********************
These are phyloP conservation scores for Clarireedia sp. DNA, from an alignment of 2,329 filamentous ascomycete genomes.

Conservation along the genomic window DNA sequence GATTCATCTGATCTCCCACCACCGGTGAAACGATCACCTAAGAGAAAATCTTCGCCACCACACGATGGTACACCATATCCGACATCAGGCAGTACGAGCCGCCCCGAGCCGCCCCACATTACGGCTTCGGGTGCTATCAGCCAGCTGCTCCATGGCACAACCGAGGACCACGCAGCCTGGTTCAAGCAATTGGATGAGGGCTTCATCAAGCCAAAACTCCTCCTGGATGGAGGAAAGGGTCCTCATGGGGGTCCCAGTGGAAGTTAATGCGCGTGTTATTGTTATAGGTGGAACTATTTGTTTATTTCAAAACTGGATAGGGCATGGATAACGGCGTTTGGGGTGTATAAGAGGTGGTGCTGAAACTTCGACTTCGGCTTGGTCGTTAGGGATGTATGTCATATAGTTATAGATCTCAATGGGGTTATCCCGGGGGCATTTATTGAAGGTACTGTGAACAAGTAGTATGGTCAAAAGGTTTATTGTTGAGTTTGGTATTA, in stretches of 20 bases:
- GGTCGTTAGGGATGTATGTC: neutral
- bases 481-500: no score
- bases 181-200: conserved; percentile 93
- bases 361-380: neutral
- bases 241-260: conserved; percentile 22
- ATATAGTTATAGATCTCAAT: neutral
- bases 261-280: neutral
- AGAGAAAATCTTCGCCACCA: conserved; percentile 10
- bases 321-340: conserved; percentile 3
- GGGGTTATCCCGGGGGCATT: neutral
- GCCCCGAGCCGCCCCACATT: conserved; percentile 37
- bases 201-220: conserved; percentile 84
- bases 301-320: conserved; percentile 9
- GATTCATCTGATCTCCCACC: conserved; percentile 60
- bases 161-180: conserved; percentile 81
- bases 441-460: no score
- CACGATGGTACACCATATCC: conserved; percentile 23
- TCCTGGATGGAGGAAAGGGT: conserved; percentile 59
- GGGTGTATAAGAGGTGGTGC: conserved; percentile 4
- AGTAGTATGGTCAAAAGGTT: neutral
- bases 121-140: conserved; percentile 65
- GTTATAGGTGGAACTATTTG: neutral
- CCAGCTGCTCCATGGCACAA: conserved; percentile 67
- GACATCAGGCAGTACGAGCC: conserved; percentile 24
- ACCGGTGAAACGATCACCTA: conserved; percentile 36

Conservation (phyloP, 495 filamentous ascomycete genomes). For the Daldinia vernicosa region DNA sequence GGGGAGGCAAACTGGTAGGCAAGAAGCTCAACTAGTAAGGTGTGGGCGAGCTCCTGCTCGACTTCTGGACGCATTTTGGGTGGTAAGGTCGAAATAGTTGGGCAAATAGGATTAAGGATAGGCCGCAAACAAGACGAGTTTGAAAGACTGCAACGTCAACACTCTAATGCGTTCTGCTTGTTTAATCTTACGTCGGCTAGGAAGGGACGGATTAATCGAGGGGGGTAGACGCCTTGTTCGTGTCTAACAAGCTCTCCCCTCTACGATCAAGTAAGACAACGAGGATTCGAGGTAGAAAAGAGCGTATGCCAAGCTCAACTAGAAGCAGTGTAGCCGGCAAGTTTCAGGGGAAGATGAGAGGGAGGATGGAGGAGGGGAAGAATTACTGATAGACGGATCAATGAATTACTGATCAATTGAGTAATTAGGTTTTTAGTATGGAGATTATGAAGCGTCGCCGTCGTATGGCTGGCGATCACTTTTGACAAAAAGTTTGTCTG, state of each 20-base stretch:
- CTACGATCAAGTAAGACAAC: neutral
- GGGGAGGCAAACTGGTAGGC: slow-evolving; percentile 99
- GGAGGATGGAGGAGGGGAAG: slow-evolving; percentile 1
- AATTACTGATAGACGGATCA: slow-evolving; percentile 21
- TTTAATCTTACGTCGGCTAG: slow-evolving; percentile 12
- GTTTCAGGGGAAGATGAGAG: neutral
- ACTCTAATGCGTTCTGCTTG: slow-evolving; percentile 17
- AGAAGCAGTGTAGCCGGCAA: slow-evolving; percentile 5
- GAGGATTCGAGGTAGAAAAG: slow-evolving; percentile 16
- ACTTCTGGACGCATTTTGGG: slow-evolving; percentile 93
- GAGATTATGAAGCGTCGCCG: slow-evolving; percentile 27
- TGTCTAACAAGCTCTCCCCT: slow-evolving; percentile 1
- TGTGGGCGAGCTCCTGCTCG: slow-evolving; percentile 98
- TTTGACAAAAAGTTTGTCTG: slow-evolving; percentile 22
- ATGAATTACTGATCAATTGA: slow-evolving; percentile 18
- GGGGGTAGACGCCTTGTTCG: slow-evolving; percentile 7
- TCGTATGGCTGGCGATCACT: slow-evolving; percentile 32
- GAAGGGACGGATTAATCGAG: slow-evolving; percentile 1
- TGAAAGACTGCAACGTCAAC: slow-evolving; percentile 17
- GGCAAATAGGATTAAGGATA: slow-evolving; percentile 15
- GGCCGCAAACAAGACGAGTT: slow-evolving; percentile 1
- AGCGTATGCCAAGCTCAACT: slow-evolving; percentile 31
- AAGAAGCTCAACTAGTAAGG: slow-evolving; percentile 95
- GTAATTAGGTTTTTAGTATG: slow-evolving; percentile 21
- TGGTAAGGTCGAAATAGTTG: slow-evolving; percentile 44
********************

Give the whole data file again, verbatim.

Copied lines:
These are phyloP conservation scores for Clarireedia sp. DNA, from an alignment of 2,329 filamentous ascomycete genomes.

Conservation along the genomic window DNA sequence GATTCATCTGATCTCCCACCACCGGTGAAACGATCACCTAAGAGAAAATCTTCGCCACCACACGATGGTACACCATATCCGACATCAGGCAGTACGAGCCGCCCCGAGCCGCCCCACATTACGGCTTCGGGTGCTATCAGCCAGCTGCTCCATGGCACAACCGAGGACCACGCAGCCTGGTTCAAGCAATTGGATGAGGGCTTCATCAAGCCAAAACTCCTCCTGGATGGAGGAAAGGGTCCTCATGGGGGTCCCAGTGGAAGTTAATGCGCGTGTTATTGTTATAGGTGGAACTATTTGTTTATTTCAAAACTGGATAGGGCATGGATAACGGCGTTTGGGGTGTATAAGAGGTGGTGCTGAAACTTCGACTTCGGCTTGGTCGTTAGGGATGTATGTCATATAGTTATAGATCTCAATGGGGTTATCCCGGGGGCATTTATTGAAGGTACTGTGAACAAGTAGTATGGTCAAAAGGTTTATTGTTGAGTTTGGTATTA, in stretches of 20 bases:
- GGTCGTTAGGGATGTATGTC: neutral
- bases 481-500: no score
- bases 181-200: conserved; percentile 93
- bases 361-380: neutral
- bases 241-260: conserved; percentile 22
- ATATAGTTATAGATCTCAAT: neutral
- bases 261-280: neutral
- AGAGAAAATCTTCGCCACCA: conserved; percentile 10
- bases 321-340: conserved; percentile 3
- GGGGTTATCCCGGGGGCATT: neutral
- GCCCCGAGCCGCCCCACATT: conserved; percentile 37
- bases 201-220: conserved; percentile 84
- bases 301-320: conserved; percentile 9
- GATTCATCTGATCTCCCACC: conserved; percentile 60
- bases 161-180: conserved; percentile 81
- bases 441-460: no score
- CACGATGGTACACCATATCC: conserved; percentile 23
- TCCTGGATGGAGGAAAGGGT: conserved; percentile 59
- GGGTGTATAAGAGGTGGTGC: conserved; percentile 4
- AGTAGTATGGTCAAAAGGTT: neutral
- bases 121-140: conserved; percentile 65
- GTTATAGGTGGAACTATTTG: neutral
- CCAGCTGCTCCATGGCACAA: conserved; percentile 67
- GACATCAGGCAGTACGAGCC: conserved; percentile 24
- ACCGGTGAAACGATCACCTA: conserved; percentile 36

Conservation (phyloP, 495 filamentous ascomycete genomes). For the Daldinia vernicosa region DNA sequence GGGGAGGCAAACTGGTAGGCAAGAAGCTCAACTAGTAAGGTGTGGGCGAGCTCCTGCTCGACTTCTGGACGCATTTTGGGTGGTAAGGTCGAAATAGTTGGGCAAATAGGATTAAGGATAGGCCGCAAACAAGACGAGTTTGAAAGACTGCAACGTCAACACTCTAATGCGTTCTGCTTGTTTAATCTTACGTCGGCTAGGAAGGGACGGATTAATCGAGGGGGGTAGACGCCTTGTTCGTGTCTAACAAGCTCTCCCCTCTACGATCAAGTAAGACAACGAGGATTCGAGGTAGAAAAGAGCGTATGCCAAGCTCAACTAGAAGCAGTGTAGCCGGCAAGTTTCAGGGGAAGATGAGAGGGAGGATGGAGGAGGGGAAGAATTACTGATAGACGGATCAATGAATTACTGATCAATTGAGTAATTAGGTTTTTAGTATGGAGATTATGAAGCGTCGCCGTCGTATGGCTGGCGATCACTTTTGACAAAAAGTTTGTCTG, state of each 20-base stretch:
- CTACGATCAAGTAAGACAAC: neutral
- GGGGAGGCAAACTGGTAGGC: slow-evolving; percentile 99
- GGAGGATGGAGGAGGGGAAG: slow-evolving; percentile 1
- AATTACTGATAGACGGATCA: slow-evolving; percentile 21
- TTTAATCTTACGTCGGCTAG: slow-evolving; percentile 12
- GTTTCAGGGGAAGATGAGAG: neutral
- ACTCTAATGCGTTCTGCTTG: slow-evolving; percentile 17
- AGAAGCAGTGTAGCCGGCAA: slow-evolving; percentile 5
- GAGGATTCGAGGTAGAAAAG: slow-evolving; percentile 16
- ACTTCTGGACGCATTTTGGG: slow-evolving; percentile 93
- GAGATTATGAAGCGTCGCCG: slow-evolving; percentile 27
- TGTCTAACAAGCTCTCCCCT: slow-evolving; percentile 1
- TGTGGGCGAGCTCCTGCTCG: slow-evolving; percentile 98
- TTTGACAAAAAGTTTGTCTG: slow-evolving; percentile 22
- ATGAATTACTGATCAATTGA: slow-evolving; percentile 18
- GGGGGTAGACGCCTTGTTCG: slow-evolving; percentile 7
- TCGTATGGCTGGCGATCACT: slow-evolving; percentile 32
- GAAGGGACGGATTAATCGAG: slow-evolving; percentile 1
- TGAAAGACTGCAACGTCAAC: slow-evolving; percentile 17
- GGCAAATAGGATTAAGGATA: slow-evolving; percentile 15
- GGCCGCAAACAAGACGAGTT: slow-evolving; percentile 1
- AGCGTATGCCAAGCTCAACT: slow-evolving; percentile 31
- AAGAAGCTCAACTAGTAAGG: slow-evolving; percentile 95
- GTAATTAGGTTTTTAGTATG: slow-evolving; percentile 21
- TGGTAAGGTCGAAATAGTTG: slow-evolving; percentile 44